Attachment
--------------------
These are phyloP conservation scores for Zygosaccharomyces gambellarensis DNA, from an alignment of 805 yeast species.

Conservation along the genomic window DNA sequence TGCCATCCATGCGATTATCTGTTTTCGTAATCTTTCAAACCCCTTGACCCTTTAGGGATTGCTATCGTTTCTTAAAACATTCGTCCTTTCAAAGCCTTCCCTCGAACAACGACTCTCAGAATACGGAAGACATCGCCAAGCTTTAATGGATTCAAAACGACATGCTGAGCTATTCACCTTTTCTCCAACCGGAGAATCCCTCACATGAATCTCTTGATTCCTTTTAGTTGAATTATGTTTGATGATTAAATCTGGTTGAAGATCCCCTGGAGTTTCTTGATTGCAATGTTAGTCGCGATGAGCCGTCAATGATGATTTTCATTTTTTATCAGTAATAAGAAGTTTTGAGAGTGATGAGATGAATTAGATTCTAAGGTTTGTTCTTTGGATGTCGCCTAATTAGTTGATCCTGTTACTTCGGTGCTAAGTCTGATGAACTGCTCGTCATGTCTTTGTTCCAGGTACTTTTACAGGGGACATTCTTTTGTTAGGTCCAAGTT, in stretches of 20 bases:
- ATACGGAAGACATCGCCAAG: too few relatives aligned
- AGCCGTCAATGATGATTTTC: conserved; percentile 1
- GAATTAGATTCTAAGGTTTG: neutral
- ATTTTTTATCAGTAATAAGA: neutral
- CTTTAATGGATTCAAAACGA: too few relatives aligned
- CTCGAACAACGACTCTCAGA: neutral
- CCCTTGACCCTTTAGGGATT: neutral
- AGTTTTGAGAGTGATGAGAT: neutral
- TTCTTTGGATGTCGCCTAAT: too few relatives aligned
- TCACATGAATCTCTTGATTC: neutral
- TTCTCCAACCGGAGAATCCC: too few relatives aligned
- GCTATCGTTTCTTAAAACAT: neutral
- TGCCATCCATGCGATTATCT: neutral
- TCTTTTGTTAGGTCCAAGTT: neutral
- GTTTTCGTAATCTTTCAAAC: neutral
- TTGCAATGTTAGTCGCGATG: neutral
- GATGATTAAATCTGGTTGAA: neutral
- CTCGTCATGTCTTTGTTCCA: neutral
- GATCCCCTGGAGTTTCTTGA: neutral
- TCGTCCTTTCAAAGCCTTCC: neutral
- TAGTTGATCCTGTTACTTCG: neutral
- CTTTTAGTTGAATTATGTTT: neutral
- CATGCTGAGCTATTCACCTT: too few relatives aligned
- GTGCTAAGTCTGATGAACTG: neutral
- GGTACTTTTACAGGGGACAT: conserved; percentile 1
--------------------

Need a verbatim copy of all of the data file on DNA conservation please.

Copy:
These are phyloP conservation scores for Zygosaccharomyces gambellarensis DNA, from an alignment of 805 yeast species.

Conservation along the genomic window DNA sequence TGCCATCCATGCGATTATCTGTTTTCGTAATCTTTCAAACCCCTTGACCCTTTAGGGATTGCTATCGTTTCTTAAAACATTCGTCCTTTCAAAGCCTTCCCTCGAACAACGACTCTCAGAATACGGAAGACATCGCCAAGCTTTAATGGATTCAAAACGACATGCTGAGCTATTCACCTTTTCTCCAACCGGAGAATCCCTCACATGAATCTCTTGATTCCTTTTAGTTGAATTATGTTTGATGATTAAATCTGGTTGAAGATCCCCTGGAGTTTCTTGATTGCAATGTTAGTCGCGATGAGCCGTCAATGATGATTTTCATTTTTTATCAGTAATAAGAAGTTTTGAGAGTGATGAGATGAATTAGATTCTAAGGTTTGTTCTTTGGATGTCGCCTAATTAGTTGATCCTGTTACTTCGGTGCTAAGTCTGATGAACTGCTCGTCATGTCTTTGTTCCAGGTACTTTTACAGGGGACATTCTTTTGTTAGGTCCAAGTT, in stretches of 20 bases:
- ATACGGAAGACATCGCCAAG: too few relatives aligned
- AGCCGTCAATGATGATTTTC: conserved; percentile 1
- GAATTAGATTCTAAGGTTTG: neutral
- ATTTTTTATCAGTAATAAGA: neutral
- CTTTAATGGATTCAAAACGA: too few relatives aligned
- CTCGAACAACGACTCTCAGA: neutral
- CCCTTGACCCTTTAGGGATT: neutral
- AGTTTTGAGAGTGATGAGAT: neutral
- TTCTTTGGATGTCGCCTAAT: too few relatives aligned
- TCACATGAATCTCTTGATTC: neutral
- TTCTCCAACCGGAGAATCCC: too few relatives aligned
- GCTATCGTTTCTTAAAACAT: neutral
- TGCCATCCATGCGATTATCT: neutral
- TCTTTTGTTAGGTCCAAGTT: neutral
- GTTTTCGTAATCTTTCAAAC: neutral
- TTGCAATGTTAGTCGCGATG: neutral
- GATGATTAAATCTGGTTGAA: neutral
- CTCGTCATGTCTTTGTTCCA: neutral
- GATCCCCTGGAGTTTCTTGA: neutral
- TCGTCCTTTCAAAGCCTTCC: neutral
- TAGTTGATCCTGTTACTTCG: neutral
- CTTTTAGTTGAATTATGTTT: neutral
- CATGCTGAGCTATTCACCTT: too few relatives aligned
- GTGCTAAGTCTGATGAACTG: neutral
- GGTACTTTTACAGGGGACAT: conserved; percentile 1